HNFA book




     National Reuion



   My Surnames

   Elmer Gibson

   Daniel Noffsinger

We use Ancestral Quest

The Nafzger Surname

Origin of the Nafzger name

There have been several theories for the origin (etymology) of the Nafzger name. Those that I have run across are outlined below. The following section on the early Nafzger families may also shed light on these theories.

1. Family relationship: Naffe/Zahringer

Summary: Naffe/Zahringer, meaning Nephews of the Zahringer family, eventually shorted to Nafzger.

One origin of the Naftzinger name can be found on page 74 and 92 of Arnold Lunn book "Switzerland." The first Zahringers were from the Village of Baden, Germany. After some years, some nephews of the Zahringer family or house moved east of Bern district and founded their own estate, for which the Canton of Schwyz was a part of the place of Nafels.

Nephew in the Swiss language is "Naffe" pronounced Naff and in German, pronouced as Neffay; The name was written for a number of years as Naffe/Zahringer which meant "nephews of the house of Zahringer." Later, the name was written as Naftzhringer. Still later on, the partition bracket was crossed to make a "T", a r was dropped, and the name appeared much as we find it today.

--The Nafzger Heritage News (Vol I No 1 Page 4).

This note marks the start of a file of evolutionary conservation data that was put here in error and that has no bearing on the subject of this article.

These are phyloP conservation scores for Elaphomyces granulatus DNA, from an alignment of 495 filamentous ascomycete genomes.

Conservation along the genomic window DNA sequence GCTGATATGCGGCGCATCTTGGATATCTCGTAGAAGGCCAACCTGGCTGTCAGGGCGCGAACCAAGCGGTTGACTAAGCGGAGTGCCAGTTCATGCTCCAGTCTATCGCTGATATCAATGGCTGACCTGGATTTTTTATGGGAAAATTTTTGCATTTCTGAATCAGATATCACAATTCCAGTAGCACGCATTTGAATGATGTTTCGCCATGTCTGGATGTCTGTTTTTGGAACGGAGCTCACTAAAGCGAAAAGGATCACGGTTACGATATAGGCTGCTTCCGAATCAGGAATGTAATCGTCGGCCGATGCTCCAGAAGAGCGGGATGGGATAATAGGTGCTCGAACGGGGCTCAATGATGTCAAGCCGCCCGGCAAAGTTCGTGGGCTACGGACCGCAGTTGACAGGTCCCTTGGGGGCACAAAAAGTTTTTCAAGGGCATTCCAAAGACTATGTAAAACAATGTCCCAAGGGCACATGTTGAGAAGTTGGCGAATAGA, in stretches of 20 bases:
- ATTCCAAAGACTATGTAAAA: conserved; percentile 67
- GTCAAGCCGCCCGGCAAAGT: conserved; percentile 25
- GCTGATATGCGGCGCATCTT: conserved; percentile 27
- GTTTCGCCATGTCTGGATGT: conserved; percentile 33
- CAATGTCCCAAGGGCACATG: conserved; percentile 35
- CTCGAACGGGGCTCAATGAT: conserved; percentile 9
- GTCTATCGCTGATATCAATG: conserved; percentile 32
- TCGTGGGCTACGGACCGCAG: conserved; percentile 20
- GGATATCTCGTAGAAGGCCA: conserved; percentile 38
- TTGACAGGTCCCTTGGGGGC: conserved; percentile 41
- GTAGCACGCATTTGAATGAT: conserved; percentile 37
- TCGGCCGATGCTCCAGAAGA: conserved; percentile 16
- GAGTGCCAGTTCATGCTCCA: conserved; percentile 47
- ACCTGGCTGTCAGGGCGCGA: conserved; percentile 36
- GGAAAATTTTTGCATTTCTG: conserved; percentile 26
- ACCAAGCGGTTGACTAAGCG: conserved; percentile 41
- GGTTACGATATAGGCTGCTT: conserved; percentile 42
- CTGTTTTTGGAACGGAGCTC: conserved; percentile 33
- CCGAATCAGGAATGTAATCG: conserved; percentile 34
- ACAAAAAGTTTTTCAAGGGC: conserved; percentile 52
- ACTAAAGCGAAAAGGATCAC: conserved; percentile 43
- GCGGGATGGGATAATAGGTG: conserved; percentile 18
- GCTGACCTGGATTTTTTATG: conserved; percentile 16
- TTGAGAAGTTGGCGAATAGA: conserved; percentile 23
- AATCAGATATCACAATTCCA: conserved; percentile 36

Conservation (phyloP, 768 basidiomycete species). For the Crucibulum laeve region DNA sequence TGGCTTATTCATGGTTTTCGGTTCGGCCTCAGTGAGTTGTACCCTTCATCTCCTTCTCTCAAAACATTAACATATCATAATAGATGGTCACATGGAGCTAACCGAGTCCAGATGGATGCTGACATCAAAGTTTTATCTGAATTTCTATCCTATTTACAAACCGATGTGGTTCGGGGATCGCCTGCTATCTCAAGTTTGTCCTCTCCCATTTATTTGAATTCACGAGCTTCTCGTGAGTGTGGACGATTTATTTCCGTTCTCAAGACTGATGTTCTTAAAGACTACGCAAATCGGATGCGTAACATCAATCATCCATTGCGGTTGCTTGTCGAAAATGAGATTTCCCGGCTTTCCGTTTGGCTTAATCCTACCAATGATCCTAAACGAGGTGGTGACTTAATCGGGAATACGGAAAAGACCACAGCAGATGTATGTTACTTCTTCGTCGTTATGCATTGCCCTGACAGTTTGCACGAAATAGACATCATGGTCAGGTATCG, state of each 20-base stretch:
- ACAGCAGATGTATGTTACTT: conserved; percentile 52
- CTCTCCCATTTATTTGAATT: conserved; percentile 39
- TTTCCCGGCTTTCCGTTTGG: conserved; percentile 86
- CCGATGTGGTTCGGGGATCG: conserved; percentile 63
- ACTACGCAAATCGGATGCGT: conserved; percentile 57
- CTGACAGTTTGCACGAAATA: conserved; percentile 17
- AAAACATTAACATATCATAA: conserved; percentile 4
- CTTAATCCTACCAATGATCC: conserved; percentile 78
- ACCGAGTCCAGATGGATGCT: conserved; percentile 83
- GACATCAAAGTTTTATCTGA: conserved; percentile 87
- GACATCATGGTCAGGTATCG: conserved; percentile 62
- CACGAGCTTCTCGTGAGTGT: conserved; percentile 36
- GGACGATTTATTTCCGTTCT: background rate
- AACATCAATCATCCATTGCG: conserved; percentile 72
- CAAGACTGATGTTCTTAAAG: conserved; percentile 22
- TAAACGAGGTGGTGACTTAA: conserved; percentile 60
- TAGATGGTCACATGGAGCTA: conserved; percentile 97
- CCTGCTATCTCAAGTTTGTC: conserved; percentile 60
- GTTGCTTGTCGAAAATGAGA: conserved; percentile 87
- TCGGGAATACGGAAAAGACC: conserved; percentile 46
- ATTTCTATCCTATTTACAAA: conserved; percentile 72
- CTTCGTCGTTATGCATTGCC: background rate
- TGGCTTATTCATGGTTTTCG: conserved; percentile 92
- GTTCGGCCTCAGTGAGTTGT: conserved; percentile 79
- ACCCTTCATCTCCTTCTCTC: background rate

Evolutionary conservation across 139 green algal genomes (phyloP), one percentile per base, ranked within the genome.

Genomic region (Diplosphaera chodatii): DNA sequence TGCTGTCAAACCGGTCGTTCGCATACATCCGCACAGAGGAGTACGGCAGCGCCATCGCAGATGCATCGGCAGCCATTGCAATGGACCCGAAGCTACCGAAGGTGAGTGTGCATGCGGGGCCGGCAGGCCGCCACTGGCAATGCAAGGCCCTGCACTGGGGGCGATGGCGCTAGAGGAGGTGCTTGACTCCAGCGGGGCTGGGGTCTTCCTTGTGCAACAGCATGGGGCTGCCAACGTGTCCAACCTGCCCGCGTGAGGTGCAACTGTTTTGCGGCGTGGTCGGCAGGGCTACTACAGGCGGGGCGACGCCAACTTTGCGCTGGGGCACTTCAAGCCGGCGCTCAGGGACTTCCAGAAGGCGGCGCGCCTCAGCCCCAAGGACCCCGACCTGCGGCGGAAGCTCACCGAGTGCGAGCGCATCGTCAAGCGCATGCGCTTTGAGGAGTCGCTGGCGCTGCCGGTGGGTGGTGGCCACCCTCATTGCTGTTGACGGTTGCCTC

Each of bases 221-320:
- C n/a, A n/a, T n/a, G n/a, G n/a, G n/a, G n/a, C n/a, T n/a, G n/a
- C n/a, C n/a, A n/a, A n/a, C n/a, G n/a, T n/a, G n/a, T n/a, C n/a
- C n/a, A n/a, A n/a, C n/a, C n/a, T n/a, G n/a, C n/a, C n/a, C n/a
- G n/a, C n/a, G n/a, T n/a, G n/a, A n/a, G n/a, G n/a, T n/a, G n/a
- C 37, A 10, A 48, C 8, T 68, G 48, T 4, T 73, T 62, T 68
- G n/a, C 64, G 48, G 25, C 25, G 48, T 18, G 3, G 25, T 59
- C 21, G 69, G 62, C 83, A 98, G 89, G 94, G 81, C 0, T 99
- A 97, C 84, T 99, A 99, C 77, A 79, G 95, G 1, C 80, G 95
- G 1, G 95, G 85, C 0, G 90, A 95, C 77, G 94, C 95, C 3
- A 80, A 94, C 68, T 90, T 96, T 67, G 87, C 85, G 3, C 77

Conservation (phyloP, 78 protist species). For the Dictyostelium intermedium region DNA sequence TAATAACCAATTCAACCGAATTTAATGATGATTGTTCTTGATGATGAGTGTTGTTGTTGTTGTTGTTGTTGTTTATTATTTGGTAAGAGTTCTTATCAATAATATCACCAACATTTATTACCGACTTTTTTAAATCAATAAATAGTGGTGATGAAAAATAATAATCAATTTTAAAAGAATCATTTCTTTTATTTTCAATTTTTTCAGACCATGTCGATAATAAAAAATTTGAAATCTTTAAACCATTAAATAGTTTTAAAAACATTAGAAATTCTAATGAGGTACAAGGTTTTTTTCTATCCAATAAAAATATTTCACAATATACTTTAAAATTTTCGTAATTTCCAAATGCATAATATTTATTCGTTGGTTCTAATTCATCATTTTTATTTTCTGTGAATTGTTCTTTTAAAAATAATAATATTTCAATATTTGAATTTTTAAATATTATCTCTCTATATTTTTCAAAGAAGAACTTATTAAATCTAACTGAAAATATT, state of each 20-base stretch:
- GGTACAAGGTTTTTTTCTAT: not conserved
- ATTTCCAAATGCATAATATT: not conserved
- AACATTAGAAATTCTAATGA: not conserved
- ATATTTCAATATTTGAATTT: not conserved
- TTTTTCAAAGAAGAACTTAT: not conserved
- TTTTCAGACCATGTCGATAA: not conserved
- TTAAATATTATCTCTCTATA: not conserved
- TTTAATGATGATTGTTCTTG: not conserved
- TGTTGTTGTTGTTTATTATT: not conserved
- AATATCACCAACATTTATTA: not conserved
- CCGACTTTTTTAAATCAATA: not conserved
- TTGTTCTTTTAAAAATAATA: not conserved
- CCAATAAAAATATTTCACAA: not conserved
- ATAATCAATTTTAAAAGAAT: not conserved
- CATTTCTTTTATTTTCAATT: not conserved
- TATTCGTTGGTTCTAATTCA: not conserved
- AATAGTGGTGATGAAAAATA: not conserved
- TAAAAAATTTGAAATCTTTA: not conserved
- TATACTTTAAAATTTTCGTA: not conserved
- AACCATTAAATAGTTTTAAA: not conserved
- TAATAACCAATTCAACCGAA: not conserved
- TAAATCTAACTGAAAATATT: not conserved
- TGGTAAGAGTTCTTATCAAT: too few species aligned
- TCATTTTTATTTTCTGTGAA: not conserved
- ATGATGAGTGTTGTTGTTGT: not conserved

I recently purchased a copy of "Switzerland: Her Topographical, Historical, and Literary Landmarks" by Sir Arnold Lunn (1928), which seemed the best candidate for the above reference. Neither page 74 nor page 92 had a reference to the Nafzger family. Other parts of the book did mention the house of Zahringen, but with no mention of a related Nafzger family. I also tried another book by Lunn, "The Cradle of Switzerland" (1952), but again no reference. Ideally we would like to see references made to the actual documents showing the evolution of the name in this fashion.

2. Personal Attribute: Nefzer = Easy-going

Summary: From the Swabian verb nefzen, meaning to dose or nap.

Hermann Guth, in his book, "Amish Mennonites in Germany" (1995, page 208), states, "Originally the Nafzgers had come from Württemburg, where the name still appears today as Nefzer or Nefzger (Nefzer comes from the Swabian verb nefzen meaning to doze or nap, thus a designation for a slow, easy going person)."

George F. Nafziger makes a good case for this name origin in a letter to the Nafzger Heritage News (NHN Xn2 Page 7). He quotes from "Etymologisches Wörterbuch der Deutschen Familiennamen" (Professor J.K. Brechenmacher, 1847, p. 303)"

Nafz(er), Nafzger, UN - schläfriger Mensche, zu mhd. nafzen - schlum-mern. 1433 Hans Naftzger zu Wiesensteig WV VII, 119 - 1460 Conz Nafts, Diener des Herzogs Ulrich v. Wurtt. ZChr. II, 136, u. a. S. Gnefz.
For which he offers the following approximate translation: